Case Study

Pronetis Games is a game development studio based in Romania with hit titles like Gyrosphere Trials and Overtake. Going Balls is their second and biggest hyper-casual hit - with the help of the Supersonic team, it’s already achieved over 50 million installs worldwide, reached the #1 spot on Android and top 10 on iOS in the US, and generated significant profit. Hear from Ionut Iftimia and Stefan Filote, the co-founders of Pronetis, about their experience partnering with Supersonic to grow their game and beat the odds after experiencing a high CPI. 

From mid-core to hyper-casual

Before we were game developers, we were mobile web developers for a popular TV company - 10 years ago we started developing mid-core games. As we were developing and launching these games, we saw the rise of the hyper-casual genre and how much faster they were to develop, test, and publish. Compared to mid-core games which take around 6 months to test and build, hyper-casual games can go from testing to the top charts in just a month or two. Also, we saw that the market was evolving and hyper-casual games were becoming more popular, so we decided to pivot to keep up with the shifting industry trends.

The first hyper-casual game we launched with another publisher was Overtake, and from there we started building out more concepts. At the same time, we started looking for a new publishing partner that could offer expertise, experience, and financing. We heard about Supersonic through one of our friends in the industry who recommended them - we also saw they published many of the hits in the top charts. From our first conversation with the Supersonic team, we clicked - and their clearly transparent approach really appealed to us. We partnered up and began testing our prototype for Going Balls.

Reinventing an old idea with new tricks

The idea for Going Balls came from one of our previous mid-core games, Gyrosphere Trials. This game achieved over 20M downloads on iOS and Android, so we knew it was a concept that was marketable. The core mechanics from Gyrosphere Trials inspired the ones we used for Going Balls, but we adapted the implementation, psychology, and gameplay for a hyper-casual audience.

After testing our prototype, we achieved the following metrics:

  • $0.32 CPI
  • 37-42% retention
  • 850s+ playtime

As you can see, our CPI was pretty high - we worked with Supersonic to iterate and design new builds with the aim of lowering CPI. Together with the Supersonic team, we iterated on:

  • Camera angles
  • Difficulty of levels
  • Game start (tried out autostart, so the moment a user enters the game or starts a level, the ball begins to roll)

Many of these variations helped Going Balls feel more like a hyper-casual game and made it more accessible, like making the levels easier. And even though CPI remained high, in-game metrics like retention and playtime remained stable and proved the game had potential. Playtime, for example, remained the same and even increased after D1, while with most hyper-casual games it decreases.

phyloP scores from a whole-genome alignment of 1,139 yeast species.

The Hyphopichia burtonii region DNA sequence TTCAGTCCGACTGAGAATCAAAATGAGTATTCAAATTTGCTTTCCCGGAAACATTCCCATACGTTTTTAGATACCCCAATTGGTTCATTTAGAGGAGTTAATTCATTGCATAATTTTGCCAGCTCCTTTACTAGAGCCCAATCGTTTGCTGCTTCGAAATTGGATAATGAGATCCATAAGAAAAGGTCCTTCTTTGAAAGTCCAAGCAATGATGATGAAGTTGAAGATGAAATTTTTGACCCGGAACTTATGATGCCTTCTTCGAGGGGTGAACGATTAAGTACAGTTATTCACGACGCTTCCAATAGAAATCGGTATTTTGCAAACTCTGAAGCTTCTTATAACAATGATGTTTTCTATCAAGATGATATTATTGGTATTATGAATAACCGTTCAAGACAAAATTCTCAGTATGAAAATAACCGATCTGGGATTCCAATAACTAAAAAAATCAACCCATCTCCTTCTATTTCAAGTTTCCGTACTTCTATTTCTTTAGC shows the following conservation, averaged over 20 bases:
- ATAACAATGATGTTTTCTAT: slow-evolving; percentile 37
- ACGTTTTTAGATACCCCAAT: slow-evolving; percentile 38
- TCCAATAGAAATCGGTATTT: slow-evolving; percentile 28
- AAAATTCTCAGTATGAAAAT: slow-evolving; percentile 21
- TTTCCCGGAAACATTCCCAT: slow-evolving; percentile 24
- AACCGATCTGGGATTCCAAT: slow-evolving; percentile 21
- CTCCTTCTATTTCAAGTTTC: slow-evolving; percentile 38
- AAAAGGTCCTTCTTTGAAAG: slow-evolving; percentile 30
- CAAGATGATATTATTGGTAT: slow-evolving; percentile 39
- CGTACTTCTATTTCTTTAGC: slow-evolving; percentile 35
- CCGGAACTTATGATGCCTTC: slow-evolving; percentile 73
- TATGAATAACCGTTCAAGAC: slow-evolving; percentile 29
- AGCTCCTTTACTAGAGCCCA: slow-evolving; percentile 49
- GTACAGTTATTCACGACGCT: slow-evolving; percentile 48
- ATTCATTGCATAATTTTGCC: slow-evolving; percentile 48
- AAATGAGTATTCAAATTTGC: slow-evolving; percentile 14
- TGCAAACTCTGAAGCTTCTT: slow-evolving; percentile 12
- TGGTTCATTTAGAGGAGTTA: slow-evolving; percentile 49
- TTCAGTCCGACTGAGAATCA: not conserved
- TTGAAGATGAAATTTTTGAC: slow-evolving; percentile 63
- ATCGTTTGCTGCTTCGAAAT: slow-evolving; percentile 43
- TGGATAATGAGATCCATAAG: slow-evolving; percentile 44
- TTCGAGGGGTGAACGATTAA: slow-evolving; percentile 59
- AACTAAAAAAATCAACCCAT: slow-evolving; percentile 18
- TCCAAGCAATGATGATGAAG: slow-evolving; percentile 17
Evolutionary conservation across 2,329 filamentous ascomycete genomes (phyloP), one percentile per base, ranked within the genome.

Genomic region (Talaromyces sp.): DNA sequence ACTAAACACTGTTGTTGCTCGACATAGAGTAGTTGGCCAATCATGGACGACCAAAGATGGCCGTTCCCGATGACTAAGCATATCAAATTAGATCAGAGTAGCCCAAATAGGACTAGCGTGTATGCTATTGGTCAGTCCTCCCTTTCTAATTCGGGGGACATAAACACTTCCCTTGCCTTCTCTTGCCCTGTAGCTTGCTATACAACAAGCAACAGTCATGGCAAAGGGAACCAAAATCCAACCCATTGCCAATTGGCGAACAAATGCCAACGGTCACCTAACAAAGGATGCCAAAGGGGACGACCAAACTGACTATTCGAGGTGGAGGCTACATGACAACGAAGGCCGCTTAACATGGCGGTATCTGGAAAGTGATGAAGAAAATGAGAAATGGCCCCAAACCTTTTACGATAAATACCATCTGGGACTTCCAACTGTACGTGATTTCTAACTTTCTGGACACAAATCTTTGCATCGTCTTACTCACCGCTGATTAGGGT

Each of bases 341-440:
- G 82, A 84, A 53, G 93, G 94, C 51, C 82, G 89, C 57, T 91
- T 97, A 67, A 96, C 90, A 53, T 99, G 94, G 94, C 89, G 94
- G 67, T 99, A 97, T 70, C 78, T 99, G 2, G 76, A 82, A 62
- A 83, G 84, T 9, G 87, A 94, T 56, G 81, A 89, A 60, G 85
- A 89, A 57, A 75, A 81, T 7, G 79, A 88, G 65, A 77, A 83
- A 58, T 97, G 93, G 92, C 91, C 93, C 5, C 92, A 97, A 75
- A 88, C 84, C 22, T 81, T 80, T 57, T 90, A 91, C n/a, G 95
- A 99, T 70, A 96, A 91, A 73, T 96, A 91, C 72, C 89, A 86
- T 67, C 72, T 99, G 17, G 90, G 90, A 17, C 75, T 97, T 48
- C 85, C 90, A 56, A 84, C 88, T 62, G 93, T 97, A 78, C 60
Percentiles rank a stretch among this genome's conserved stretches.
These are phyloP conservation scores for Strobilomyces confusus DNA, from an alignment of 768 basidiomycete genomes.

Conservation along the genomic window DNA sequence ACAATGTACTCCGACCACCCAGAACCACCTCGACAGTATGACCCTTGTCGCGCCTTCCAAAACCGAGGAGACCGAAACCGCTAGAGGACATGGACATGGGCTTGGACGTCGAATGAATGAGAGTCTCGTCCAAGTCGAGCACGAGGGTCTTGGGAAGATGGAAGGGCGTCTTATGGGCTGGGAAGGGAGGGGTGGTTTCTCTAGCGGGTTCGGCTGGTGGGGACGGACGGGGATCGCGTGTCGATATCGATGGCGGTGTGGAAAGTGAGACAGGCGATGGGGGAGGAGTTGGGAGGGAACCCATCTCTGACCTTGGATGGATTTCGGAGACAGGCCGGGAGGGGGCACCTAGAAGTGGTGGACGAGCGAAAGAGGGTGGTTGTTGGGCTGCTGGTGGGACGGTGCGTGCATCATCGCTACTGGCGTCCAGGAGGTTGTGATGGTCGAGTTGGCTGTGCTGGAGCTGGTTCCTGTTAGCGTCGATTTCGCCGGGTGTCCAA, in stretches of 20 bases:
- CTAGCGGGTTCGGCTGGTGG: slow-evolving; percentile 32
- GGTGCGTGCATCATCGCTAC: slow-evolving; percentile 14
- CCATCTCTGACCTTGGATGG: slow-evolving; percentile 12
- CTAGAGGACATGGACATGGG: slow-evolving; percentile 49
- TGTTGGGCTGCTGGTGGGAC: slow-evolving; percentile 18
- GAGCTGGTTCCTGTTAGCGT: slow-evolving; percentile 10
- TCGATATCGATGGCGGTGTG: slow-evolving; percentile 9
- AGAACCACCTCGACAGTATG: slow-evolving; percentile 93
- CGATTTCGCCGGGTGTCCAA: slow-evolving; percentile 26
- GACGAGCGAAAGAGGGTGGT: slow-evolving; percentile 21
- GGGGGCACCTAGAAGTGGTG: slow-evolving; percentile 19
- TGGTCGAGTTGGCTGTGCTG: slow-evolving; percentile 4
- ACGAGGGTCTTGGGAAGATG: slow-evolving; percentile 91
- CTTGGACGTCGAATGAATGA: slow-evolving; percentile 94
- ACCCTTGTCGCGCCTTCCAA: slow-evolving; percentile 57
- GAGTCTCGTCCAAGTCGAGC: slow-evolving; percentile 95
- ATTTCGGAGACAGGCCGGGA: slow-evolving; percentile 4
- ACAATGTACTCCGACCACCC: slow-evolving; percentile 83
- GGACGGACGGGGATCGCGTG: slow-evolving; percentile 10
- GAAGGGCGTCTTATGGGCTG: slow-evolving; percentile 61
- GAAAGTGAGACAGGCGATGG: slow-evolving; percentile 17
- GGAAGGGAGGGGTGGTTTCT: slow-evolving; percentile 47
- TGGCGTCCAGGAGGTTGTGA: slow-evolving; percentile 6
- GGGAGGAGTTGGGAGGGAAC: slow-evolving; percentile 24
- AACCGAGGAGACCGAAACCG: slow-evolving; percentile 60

A/B testing with Supersonic to lower CPI and maximize ARPU

Throughout the testing phase, we felt the Supersonic team was putting their full energy and commitment behind our game to help us reach their benchmarks. With all of our iterations and the game’s promising in-game metrics, we decided to move onto soft launch. 

We began A/B testing our game’s design and monetization to improve KPIs and boost revenue, using Supersonic’s AB test tool, and the Supersonic team helped us decide which features were best to test and how we should do so. For example, we A/B tested the timing of interstitial ads, which helped maximize ARPU and allow more flexibility with the CPI. With our strong retention and playtime, we optimized our monetization strategy to transform retained users into profit, which yielded a very strong D5 ARPU.

We also added a super bonus level and challenge level suggested by the Supersonic team. Users could access the super bonus level by watching a rewarded video, while the challenge level - which wasn’t gated with an ad - served to entice the more hardcore, “pro” users that wanted a more difficult experience. Both levels helped increase ARPU and retention, complementing our efforts with ad placements and timing on the monetization side. 

Throughout soft launch, we really enjoyed the transparency and access to metrics available directly through the Supersonic LiveGames Platform. We always knew how our game was performing and the impact of our tests.

Patience pays off: Getting to the top spot on Android in the US

From testing through soft launch, we never felt rushed to get to global launch or delayed waiting for feedback from Supersonic - the pacing was perfect. We felt the entire process for delivering, testing, and optimizing our game with Supersonic was streamlined and efficient.

"The Supersonic team was very patient as we worked together to lower CPI. In the end, our patience paid off - we’re now in the top charts and scaling profitably."

- Ionut Iftimia and Stefan Filote, Co-founders of Pronetis Games

After all of our A/B testing and iterating, we launched on iOS and reached #1 in 24 countries and top 10 in the US. Then applying what we learned from launching on iOS, we quickly expanded to Android where we reached #1 in 73 countries and #1 in the US.

During the entire publishing process, the Supersonic team was very patient as we worked together to lower CPI - they were also collaborative, transparent, and professional. In the end, our patience paid off - we’re now in the top charts and scaling profitably. We’re continuing to make improvements to Going Balls and we look forward to building more hit games with Supersonic in the future. 


On Android in the US


D1 retention



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